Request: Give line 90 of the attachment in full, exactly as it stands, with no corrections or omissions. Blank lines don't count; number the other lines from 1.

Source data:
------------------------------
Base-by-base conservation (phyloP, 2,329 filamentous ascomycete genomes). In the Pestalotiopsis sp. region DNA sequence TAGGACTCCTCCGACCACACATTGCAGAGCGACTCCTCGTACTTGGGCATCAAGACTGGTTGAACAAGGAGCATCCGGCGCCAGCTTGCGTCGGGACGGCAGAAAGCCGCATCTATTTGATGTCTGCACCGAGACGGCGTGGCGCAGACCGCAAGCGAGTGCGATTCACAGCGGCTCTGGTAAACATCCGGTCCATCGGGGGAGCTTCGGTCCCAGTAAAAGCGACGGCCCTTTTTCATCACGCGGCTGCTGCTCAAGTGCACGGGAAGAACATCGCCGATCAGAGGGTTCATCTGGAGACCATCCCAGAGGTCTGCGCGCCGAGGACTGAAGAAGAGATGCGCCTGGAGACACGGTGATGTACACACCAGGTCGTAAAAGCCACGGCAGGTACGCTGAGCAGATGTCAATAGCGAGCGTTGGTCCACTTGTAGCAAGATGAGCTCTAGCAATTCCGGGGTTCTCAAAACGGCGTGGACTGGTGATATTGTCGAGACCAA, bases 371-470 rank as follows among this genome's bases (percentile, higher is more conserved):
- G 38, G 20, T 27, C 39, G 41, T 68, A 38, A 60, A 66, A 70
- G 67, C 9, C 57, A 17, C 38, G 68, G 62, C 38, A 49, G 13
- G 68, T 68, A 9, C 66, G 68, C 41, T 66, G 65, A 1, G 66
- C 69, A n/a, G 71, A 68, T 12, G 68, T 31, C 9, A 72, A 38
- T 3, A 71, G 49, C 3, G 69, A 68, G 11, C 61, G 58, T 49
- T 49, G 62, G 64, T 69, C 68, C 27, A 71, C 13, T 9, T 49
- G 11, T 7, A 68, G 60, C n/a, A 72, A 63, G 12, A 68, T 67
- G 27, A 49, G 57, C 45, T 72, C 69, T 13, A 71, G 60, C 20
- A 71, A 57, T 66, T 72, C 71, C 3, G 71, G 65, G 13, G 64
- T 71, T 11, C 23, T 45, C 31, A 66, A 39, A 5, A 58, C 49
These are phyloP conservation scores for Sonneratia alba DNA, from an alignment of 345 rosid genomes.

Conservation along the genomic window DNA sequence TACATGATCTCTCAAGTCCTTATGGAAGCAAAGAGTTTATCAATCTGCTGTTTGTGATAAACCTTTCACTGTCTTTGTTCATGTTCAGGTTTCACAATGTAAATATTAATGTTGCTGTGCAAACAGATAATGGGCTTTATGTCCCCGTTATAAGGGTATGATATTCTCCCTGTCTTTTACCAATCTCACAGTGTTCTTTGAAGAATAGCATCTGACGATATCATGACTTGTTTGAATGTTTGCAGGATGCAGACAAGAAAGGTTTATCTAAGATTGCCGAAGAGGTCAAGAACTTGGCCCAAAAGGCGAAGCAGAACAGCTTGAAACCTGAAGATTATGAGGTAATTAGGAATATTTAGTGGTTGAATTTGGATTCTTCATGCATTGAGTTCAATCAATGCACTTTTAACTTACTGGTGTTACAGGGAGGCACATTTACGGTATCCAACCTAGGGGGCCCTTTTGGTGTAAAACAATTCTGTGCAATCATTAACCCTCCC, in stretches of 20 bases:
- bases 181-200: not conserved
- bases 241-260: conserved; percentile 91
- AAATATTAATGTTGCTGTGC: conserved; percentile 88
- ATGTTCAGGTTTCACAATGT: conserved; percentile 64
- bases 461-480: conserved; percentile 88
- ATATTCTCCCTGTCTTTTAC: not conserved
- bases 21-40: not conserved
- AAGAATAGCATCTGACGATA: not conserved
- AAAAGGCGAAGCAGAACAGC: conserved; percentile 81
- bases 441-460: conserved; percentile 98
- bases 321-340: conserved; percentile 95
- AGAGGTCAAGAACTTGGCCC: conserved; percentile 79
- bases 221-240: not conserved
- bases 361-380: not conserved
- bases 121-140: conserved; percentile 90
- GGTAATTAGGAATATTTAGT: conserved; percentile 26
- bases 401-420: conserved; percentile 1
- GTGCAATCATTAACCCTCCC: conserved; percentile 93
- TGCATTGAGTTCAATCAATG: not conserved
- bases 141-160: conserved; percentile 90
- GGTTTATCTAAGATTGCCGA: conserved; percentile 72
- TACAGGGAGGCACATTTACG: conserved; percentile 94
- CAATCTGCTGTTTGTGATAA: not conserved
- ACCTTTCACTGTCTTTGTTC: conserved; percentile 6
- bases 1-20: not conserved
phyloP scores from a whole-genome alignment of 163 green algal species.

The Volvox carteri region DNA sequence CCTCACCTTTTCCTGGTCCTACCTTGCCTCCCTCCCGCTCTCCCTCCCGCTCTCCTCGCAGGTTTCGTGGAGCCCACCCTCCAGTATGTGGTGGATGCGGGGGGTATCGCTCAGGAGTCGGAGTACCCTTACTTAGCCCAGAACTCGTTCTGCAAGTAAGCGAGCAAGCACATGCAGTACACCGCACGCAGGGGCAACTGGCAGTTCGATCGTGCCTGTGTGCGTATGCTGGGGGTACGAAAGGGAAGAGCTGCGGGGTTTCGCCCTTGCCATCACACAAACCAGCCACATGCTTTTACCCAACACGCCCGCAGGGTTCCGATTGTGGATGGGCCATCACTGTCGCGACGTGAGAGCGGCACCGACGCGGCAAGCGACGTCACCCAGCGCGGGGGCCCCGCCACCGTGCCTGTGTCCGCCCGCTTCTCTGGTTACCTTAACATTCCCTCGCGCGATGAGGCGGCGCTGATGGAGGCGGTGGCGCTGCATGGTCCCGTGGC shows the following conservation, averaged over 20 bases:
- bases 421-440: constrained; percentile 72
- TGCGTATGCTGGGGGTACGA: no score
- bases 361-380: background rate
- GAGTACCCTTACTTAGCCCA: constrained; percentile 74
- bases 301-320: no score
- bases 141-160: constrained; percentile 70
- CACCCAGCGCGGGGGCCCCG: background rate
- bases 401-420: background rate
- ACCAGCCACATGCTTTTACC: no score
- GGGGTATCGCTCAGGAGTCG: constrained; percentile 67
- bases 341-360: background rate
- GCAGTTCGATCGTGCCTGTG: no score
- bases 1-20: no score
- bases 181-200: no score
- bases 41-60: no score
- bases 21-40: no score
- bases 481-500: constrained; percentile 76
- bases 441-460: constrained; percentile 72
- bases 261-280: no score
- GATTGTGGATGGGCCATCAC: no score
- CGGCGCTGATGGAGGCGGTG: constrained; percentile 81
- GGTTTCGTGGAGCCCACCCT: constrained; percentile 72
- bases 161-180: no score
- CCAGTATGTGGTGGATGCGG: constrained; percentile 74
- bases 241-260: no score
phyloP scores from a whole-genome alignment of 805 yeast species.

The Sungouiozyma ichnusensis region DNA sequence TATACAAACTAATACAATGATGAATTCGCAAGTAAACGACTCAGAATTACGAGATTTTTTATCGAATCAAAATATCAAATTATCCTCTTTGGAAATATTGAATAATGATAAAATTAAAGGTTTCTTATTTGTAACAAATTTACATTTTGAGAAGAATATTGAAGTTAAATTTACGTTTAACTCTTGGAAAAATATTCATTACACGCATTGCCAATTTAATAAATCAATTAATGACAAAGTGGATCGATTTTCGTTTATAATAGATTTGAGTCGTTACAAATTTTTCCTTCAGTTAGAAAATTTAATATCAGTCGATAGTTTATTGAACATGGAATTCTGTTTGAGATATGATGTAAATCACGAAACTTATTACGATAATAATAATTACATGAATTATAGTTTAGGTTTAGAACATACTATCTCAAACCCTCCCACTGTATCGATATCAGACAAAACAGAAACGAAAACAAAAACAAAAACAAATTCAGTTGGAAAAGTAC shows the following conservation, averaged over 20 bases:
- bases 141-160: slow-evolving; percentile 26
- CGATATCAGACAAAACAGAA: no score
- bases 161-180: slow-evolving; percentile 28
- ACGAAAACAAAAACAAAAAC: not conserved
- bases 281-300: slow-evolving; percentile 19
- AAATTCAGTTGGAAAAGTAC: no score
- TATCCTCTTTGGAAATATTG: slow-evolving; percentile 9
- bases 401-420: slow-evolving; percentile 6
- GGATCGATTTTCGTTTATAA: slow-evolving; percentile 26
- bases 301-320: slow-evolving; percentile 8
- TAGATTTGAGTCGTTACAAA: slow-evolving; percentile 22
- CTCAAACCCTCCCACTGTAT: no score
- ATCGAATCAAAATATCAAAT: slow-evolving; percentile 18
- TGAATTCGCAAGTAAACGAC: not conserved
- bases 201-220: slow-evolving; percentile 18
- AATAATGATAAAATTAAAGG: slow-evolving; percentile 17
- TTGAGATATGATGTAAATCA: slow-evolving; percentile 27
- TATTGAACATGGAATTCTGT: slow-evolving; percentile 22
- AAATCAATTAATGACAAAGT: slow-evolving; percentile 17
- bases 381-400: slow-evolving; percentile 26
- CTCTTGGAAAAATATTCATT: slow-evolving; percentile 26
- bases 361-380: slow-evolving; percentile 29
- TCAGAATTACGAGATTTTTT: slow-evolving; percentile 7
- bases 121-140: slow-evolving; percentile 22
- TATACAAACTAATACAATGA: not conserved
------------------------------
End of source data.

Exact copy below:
- TCAGAATTACGAGATTTTTT: slow-evolving; percentile 7